The other challenge for CFC may be one that has yet to be squarely and publicly acknowledged and addressed: the controversies in family and sexual morality spawned by worldwide social change and the Vatican’s response to it.
Given the divisiveness of debate, CFC is wise to avoid contentious issues, including the present arguments over Pope Francis’s pronouncements and promulgations on family, the environment and other religions.
The organization has also had its share of painful break-ups. In 1993 CFC severed ties with the Ligaya ng Panginoon movement in which it began in 1981. In 2003, Gawad Kalinga spun off to focus on poverty alleviation without Church links. Four years later, a faction led by Francisco Padilla, CFC executive director until 2007, left and established CFC Foundation for Family and Life.
So it’s understandable that amid moral and theological tussles, CFC may let the Church hierarchy sort things out, and just abide by whatever tenets and practices the Catholic global leadership propounds.
Still, its decades of work, expertise and experience in strengthening families according to Church doctrines and commandments, can contribute much in addressing social concerns challenging Catholic principles, and in resolving controversies without compromising fundamental tenets, especially those decreed by God Himself.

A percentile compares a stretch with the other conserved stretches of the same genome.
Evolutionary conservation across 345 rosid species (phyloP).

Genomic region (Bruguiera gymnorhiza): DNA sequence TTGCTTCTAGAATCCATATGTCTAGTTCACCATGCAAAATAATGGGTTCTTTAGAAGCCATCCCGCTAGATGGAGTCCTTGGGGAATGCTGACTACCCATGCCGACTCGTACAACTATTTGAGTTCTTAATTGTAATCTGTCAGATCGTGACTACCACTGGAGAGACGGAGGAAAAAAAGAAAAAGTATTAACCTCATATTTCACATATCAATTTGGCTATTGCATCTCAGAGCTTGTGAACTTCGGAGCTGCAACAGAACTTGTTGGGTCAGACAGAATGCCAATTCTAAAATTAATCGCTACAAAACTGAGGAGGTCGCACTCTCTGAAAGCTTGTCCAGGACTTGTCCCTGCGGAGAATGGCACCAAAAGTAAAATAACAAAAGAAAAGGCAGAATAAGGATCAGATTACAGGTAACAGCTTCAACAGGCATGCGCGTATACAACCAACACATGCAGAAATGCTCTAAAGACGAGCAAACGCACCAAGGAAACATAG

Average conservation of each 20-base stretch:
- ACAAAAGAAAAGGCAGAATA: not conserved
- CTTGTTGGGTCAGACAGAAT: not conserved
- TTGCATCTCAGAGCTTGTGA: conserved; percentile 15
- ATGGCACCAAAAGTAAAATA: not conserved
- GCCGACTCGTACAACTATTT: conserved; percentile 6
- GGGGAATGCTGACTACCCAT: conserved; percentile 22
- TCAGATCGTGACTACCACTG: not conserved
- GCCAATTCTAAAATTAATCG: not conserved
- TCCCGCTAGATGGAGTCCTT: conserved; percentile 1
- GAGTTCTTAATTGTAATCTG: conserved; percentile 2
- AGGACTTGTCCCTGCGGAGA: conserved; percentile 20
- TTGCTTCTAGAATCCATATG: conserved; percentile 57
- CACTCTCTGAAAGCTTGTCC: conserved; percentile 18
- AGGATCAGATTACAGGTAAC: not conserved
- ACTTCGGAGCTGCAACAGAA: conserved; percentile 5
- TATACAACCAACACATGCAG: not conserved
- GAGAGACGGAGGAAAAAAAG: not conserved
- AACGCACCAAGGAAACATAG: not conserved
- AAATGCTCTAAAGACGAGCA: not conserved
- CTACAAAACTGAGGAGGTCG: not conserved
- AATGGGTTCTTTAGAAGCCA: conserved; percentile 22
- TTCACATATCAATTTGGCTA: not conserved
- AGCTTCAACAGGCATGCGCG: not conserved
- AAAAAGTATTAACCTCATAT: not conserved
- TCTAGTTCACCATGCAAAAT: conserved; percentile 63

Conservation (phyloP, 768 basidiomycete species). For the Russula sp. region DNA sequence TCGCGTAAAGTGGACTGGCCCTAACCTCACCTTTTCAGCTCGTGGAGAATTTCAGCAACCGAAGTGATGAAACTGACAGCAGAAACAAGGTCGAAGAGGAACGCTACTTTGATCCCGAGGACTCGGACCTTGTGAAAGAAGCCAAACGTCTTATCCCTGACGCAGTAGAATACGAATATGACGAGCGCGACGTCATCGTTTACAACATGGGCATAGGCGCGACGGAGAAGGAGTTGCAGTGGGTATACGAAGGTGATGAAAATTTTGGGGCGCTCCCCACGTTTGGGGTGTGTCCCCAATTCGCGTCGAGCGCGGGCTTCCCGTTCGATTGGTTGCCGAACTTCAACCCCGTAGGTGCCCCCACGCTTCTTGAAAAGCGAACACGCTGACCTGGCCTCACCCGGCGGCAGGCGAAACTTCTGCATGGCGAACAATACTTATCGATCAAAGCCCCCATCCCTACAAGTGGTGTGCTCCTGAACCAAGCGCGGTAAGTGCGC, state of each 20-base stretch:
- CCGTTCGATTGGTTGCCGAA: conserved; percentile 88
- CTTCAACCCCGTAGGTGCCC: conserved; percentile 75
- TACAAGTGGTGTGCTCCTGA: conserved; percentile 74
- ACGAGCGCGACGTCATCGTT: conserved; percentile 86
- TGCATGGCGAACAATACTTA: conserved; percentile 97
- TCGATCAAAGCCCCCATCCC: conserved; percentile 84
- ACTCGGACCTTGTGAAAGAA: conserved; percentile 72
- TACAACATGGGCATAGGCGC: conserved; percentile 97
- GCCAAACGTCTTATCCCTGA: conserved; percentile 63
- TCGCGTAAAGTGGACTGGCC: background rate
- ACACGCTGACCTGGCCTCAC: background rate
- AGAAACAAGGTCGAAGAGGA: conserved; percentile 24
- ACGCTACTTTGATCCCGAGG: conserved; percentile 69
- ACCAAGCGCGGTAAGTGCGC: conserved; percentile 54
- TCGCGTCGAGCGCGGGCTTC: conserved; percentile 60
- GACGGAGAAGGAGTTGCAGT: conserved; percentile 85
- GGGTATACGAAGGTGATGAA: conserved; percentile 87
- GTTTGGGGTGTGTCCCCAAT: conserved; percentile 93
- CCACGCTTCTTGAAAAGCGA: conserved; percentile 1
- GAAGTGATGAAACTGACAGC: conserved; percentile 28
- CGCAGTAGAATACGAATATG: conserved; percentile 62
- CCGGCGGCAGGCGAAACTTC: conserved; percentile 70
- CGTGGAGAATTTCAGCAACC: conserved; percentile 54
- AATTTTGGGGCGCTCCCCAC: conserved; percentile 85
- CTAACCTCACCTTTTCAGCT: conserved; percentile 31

Hence, in its 35th year, CFC may wish to undertake activities for divorced and remarried Catholics and their children. It may also include counseling on homosexual issues in its youth programs, and in marital problems involving such issues.
And in our time of lurid lifestyles and media, CFC can be a beacon of Catholic values, with sexuality accorded its rightful place as decreed by God. In this effort imbued with faith in Christ and loving understanding for others, there is much guidance in the Catechism and Saint John Paul II’s seminal book “Theology of the Body.”
Such initiatives not only help address family and sexuality concerns while holding fast to Church tenets. They also yield helpful knowledge for moral authorities constantly facing claims that Catholic edicts are not in tune with modern realities.
CFC shows that with divine grace and human faith and perseverance, God’s way can bring joyful, upright family life to all believers of our time.
Of course, that has always been the mission of Couples for Christ since three-and-a-half decades ago: bringing families to joy and love in Christ through Catholic prayer, life and charity. In short, a new old mission.
Affirming and strengthening Catholic family values is apropos as another anniversary approaches: the centenary of Our Lady’s apparitions in Fatima, Portugal, next year.
In her six appearances from May to October 1917, our Blessed Mother urged a return to Christian values and living in a world losing faith and morals even then.
In its own anniversary, CFC affirms and strengthens human life, the Catholic faith, and Christian family living, as Jesus Christ and His Mother Mary have commanded. God bless Couples for Christ.